The court took the decision after reviewing an appeal filed by 17 rights groups against the controversial decree passed on June 13.
“The decision creates extraordinary powers that have no basis in law,” the groups had said in a statement, describing the order as “a blatant circumvention of the official end of the state of emergency.”
“The decision could put in place far worse restrictions than those of the state of emergency,” the statement said.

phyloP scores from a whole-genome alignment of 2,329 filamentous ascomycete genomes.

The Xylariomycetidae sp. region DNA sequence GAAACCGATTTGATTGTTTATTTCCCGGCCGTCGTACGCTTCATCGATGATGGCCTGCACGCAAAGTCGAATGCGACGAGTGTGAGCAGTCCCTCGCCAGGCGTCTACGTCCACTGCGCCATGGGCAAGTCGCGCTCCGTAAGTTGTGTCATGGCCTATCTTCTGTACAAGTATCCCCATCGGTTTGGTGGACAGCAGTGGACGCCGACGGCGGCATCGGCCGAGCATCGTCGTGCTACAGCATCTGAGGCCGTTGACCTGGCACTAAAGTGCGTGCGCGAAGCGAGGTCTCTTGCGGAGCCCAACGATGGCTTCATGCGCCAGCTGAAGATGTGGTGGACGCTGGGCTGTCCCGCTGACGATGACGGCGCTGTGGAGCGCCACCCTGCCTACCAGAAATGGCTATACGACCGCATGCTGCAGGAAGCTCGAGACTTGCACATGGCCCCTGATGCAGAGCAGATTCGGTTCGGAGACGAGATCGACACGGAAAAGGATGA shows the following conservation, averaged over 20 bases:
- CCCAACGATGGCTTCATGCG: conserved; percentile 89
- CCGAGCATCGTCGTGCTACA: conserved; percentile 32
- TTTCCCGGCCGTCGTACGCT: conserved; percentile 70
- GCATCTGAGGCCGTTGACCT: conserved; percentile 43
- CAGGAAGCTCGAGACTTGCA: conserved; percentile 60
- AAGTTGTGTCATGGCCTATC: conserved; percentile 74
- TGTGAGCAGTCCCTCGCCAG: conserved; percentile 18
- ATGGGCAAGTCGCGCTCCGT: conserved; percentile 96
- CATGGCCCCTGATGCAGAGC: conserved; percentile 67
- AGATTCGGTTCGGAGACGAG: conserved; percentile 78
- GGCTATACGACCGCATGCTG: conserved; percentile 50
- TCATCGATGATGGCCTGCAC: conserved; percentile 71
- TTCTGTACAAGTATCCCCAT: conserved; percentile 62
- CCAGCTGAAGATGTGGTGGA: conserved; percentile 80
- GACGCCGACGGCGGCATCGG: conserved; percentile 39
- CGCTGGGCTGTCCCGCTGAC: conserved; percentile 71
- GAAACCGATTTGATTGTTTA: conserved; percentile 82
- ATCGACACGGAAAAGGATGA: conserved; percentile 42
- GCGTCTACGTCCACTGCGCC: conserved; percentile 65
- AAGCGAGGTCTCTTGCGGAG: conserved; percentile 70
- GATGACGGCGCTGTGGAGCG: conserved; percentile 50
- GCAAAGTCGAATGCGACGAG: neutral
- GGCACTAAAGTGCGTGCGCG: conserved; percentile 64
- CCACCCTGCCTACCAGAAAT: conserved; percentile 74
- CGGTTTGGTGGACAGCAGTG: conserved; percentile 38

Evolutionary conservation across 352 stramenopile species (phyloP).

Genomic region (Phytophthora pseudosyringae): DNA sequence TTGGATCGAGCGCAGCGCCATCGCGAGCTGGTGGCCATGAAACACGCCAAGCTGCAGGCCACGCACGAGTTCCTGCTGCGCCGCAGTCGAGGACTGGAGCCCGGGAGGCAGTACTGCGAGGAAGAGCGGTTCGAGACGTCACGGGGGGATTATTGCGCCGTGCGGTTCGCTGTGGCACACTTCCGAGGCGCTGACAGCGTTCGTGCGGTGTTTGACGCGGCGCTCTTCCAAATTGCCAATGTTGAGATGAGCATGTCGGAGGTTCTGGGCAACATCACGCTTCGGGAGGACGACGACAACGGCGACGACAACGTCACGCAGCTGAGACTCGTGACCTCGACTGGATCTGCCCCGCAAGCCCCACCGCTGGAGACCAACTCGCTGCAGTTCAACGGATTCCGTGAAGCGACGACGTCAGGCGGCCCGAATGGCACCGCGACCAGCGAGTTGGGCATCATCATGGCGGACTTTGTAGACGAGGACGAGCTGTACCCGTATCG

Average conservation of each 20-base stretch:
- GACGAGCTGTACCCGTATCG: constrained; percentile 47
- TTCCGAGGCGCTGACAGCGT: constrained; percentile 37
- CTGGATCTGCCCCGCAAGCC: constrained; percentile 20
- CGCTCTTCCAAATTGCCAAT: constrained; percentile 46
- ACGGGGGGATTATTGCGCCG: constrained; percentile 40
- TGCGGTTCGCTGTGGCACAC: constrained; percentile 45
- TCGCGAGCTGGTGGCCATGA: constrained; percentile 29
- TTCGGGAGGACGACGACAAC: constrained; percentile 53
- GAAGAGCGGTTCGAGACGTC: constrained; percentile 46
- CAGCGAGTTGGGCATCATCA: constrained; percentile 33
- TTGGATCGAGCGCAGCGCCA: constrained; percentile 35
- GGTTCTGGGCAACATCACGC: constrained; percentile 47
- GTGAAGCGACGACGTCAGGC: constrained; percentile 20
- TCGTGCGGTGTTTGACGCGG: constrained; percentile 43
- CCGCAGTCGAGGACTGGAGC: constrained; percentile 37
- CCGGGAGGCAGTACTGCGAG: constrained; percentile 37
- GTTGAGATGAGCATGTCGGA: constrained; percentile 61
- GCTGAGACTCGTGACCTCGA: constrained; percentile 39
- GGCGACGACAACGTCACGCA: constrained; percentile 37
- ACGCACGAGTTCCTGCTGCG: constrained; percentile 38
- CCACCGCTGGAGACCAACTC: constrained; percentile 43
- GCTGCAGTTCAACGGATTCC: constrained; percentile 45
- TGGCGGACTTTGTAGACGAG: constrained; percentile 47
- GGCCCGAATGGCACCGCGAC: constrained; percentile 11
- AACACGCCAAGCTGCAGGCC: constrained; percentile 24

The military has said the decree was necessary after the end of a decades-long state of emergency while the army remained on the streets.
The decision infuriated activists and protesters, who have campaigned for years for an end to the state of emergency, which granted police wide powers of arrest and was often used to curb dissent.
Ousted president Hosni Mubarak had called in the army during an uprising last year in which protesters torched police stations. The military is scheduled to hand power to president-elect Mohamed Morsi on June 30.